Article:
Yes. It’s me again. I’m blogging a lot about “How to Lose Sight”. There are a few reasons for this, the largest being that I have the time to think about what I’m doing. Others are the amount of thoughts and ideas that are springing from the process. It’s actually a conversation in the car journey home that has thwacked me over the head with more contemplations.
The talk was of “The Method”. Stanislavski’s to be precise. The idea was raised that a true actor is one that becomes the character they play, but that the danger is in disconnecting the two people after the performance. In an earlier blog I mentioned the fact that I can’t entirely remember people’s faces until I look at them again. The power of suggestion is strong, very strong, and I almost depend on it to do my job. Part of the creative process of an actor almost always has to include the concept of “what if…?” in some form.
“What if I could fly?”
“What if I took her hand at this moment?”
“What if I never saw him again?”
“What if I were blind?”
And that last one is the one that’s bringing me to some interesting conclusions. Because I can’t see. While I’m rehearsing, while I’m in a scene, I can’t see. I’ve made that clear. Either I’m crossing my eyes, or looking at the floor, or I simply have them closed. I’m trying different things, but the result is the same. I can’t see.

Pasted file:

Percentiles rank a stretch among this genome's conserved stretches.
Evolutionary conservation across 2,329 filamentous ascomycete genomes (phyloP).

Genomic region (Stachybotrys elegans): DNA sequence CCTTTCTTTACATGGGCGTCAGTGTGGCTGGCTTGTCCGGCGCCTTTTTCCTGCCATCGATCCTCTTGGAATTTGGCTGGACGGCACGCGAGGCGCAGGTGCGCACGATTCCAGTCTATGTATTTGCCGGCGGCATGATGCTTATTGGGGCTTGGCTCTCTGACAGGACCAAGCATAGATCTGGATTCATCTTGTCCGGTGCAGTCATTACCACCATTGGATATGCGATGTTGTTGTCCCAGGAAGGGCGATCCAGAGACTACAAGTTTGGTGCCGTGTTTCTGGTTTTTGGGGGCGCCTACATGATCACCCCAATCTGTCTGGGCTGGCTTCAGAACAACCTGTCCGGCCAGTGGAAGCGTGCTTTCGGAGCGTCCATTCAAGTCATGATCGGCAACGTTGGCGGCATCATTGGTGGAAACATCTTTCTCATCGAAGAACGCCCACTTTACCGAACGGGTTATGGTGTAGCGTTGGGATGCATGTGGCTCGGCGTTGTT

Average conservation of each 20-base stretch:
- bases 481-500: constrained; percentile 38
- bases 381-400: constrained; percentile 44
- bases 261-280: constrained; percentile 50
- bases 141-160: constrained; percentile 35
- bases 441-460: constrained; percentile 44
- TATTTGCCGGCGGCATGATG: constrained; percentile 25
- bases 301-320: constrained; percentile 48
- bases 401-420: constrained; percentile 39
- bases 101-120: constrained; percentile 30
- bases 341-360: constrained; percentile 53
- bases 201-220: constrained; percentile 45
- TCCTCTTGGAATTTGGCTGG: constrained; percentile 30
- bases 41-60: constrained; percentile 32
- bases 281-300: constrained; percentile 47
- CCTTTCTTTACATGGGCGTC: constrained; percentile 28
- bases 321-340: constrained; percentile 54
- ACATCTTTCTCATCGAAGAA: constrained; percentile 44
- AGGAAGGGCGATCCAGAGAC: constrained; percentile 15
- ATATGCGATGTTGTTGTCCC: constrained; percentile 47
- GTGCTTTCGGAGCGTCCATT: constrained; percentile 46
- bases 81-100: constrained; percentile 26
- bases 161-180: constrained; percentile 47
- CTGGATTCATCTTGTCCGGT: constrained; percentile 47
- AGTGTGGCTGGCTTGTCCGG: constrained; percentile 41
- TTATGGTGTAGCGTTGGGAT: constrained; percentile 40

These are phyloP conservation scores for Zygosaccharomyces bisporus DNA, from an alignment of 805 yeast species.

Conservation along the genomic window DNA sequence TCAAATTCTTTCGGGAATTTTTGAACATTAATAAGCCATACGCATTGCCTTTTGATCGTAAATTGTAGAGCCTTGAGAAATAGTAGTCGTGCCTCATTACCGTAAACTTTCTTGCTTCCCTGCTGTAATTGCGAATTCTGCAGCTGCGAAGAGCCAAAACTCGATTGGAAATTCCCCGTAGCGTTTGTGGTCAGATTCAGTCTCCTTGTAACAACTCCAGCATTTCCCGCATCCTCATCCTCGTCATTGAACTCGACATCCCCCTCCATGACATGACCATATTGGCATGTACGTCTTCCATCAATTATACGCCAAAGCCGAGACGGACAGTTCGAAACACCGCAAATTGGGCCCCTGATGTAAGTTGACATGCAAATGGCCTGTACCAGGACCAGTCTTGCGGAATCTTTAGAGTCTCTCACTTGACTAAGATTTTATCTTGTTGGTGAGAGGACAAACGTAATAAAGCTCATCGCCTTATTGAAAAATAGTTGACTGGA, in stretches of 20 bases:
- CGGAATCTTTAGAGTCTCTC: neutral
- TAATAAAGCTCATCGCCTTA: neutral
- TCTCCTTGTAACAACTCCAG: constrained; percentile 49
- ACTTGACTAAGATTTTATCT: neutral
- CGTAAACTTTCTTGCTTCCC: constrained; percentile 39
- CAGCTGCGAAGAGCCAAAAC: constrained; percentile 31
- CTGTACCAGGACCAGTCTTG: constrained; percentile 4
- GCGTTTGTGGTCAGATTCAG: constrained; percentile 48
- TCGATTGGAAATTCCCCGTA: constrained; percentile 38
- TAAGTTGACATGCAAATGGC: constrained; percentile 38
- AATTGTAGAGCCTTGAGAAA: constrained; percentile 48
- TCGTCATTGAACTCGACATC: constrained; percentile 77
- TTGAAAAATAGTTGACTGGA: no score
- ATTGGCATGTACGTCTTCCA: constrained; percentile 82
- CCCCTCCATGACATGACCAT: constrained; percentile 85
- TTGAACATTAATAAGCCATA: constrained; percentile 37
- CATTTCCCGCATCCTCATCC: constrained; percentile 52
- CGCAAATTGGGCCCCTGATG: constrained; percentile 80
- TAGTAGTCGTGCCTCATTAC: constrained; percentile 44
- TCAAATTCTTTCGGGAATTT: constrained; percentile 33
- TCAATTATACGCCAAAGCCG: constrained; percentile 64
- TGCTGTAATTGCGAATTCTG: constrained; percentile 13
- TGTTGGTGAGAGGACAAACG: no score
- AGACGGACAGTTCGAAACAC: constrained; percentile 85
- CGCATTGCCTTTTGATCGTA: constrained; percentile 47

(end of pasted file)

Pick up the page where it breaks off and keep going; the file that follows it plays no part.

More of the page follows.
I’ve also stated that I forget faces. But I don’t forget voices. Sounds. Smells. Tastes. Touch. I might be deprived of one sense, but I have at least four others to depend on.
So what happens when a blind person falls in love? They learn each curve and movement of their partner, they sense the weight and breath of the person, the way that particular person smells, feels, sounds, the way a foot lands on the ground, the balance and timbre of the voice, the accent, the cadence and moods that are in the tone of the voice. They learn to interpret the silences as well as the noises.
In order to play “love” well, you have to love, or care about the person you “love”. It’s not as important as it seems, or as passionate or “deep” as love, but it exists, because the character you’re playing exists. The emotion is something that exists in the moment, in that present time, and is real for that present time.
But here’s the most interesting part. Every actor’s fallen in love with another actor during a rehearsal process. It’s called acting (dear boy). What I’ve fallen in love with is not the actor I’m playing against.
Because the actor I’m playing against can see. And so can I. And he doesn’t look like the actor I’m in love with.
Confused? It’s not really that confusing. Entertaining, yes. Mildly heartbreaking, yes.
As a blind woman I have fallen in love with a blind man. We’ve never seen each other and never will. So when I said in my earlier blog that I’m intrigued by what he looks like, it’s because he sounds, smells, acts like the man I fell in love with, but he is not that man. Because I don’t know what that man looks like. It’s like the sensation of knowing two people with the same voice. It’s disconcerting, and almost wrong.
Almost wrong. But do you see what’s happened? It’s a method miracle! Or one step further. Rather than imagining how I would react in the circumstance that I went blind and had a relationship with someone I could never see, I’ve gone ahead, been blind and formed a relationship with someone I will never believe is the one I’m with because I could never see him.
And all this probably doesn’t make a great deal of sense, because it’s almost one in the morning after five straight days and evenings of rehearsal and performances to come.
I hope to see you there, because it’s hard to explain using words without gestures.